Old Books

Old books can be some of the most incredible friends that you will ever have. I can remember visits to the library when I was a kid and from that time I have developed a passion for reading. The old adage is that "readers are leaders" and it is very true. When you open a book, you are in the very early stages of starting to stretch your mind. The concepts behind the words will cause to you embrace disiciplines that can change you forever.

Part of the joy of reading comes from the "hunt." The "hunt" is the journey that begins when you take a trip to a library, a new bookstore, or even better yet, when you can find an old bookstore that has old books. There is something about the sights, sounds, and smells of an old bookstore that can challenge not only your physical senses but also your mental senses (which you do have).

A few years ago, I "stumbled" across one such author. He has been dead for a few years now but his stories live beyond his grave. The author was A. J. Cronin and the first book that I read of his was entitled The Citadel. It is a story about a young man who was born in impoverished conditions in Scotland and wanted to become a physician and practice medicine in the upper crust soceity of London. The story told of the great sacrifices and huge challenges that he overcame to simply become and physician and continue to pass the necessary boards to get to the place that he wanted to go. However, in the process he sacrificed everything that was dear to him (he just did not know it) to get to the "society" status. What he did not realize was that the "society" had no manners, no grace, and were filled with decadent, shallow lives that were consumed on themselves.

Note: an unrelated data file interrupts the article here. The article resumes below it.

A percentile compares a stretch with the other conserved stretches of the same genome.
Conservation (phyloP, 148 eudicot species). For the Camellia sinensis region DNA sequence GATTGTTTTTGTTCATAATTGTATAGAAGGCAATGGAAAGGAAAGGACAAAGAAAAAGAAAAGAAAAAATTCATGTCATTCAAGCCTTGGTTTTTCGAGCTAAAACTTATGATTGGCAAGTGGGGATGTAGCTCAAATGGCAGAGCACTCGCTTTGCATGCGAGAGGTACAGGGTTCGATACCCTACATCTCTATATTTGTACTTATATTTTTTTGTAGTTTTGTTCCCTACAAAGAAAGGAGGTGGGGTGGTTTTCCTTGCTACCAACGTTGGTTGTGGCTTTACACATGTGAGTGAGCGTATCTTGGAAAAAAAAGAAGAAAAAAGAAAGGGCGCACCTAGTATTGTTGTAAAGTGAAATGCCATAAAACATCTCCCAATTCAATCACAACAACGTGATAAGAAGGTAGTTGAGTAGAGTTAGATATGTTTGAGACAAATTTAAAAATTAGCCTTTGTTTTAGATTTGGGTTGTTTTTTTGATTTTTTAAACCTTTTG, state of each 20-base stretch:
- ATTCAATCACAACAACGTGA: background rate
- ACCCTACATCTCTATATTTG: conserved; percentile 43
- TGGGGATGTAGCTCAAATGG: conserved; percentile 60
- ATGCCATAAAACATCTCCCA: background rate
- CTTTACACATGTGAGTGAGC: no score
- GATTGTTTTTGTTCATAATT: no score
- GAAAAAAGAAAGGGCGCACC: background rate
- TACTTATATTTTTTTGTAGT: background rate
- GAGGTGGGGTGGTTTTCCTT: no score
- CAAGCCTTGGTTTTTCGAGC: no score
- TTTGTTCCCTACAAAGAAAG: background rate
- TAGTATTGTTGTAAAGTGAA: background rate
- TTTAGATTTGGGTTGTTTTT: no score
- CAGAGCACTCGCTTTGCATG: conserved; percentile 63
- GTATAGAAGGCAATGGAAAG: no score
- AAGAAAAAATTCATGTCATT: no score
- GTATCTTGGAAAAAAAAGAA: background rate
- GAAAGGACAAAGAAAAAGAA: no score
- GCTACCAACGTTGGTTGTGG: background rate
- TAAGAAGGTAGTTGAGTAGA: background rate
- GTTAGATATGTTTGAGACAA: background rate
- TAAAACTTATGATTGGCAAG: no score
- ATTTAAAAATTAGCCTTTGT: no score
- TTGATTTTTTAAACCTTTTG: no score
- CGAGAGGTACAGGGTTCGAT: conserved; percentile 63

You owe it to yourself to find this book and read it for yourself. You will realize that all that glitters is not gold.


Mark Pryor said…
Thanks for the book recommendation. I will be looking for it. Also I added your blog to my bloglines and look forward to reading it.
Anonymous said…
A.J. Cronin is an excellent author, one that I have read for some time. I have collected most of his works, and the personal story of his life is remakable. Have you read another intriguing author, Chaim Potok? An interesting read with a jewish flavor.

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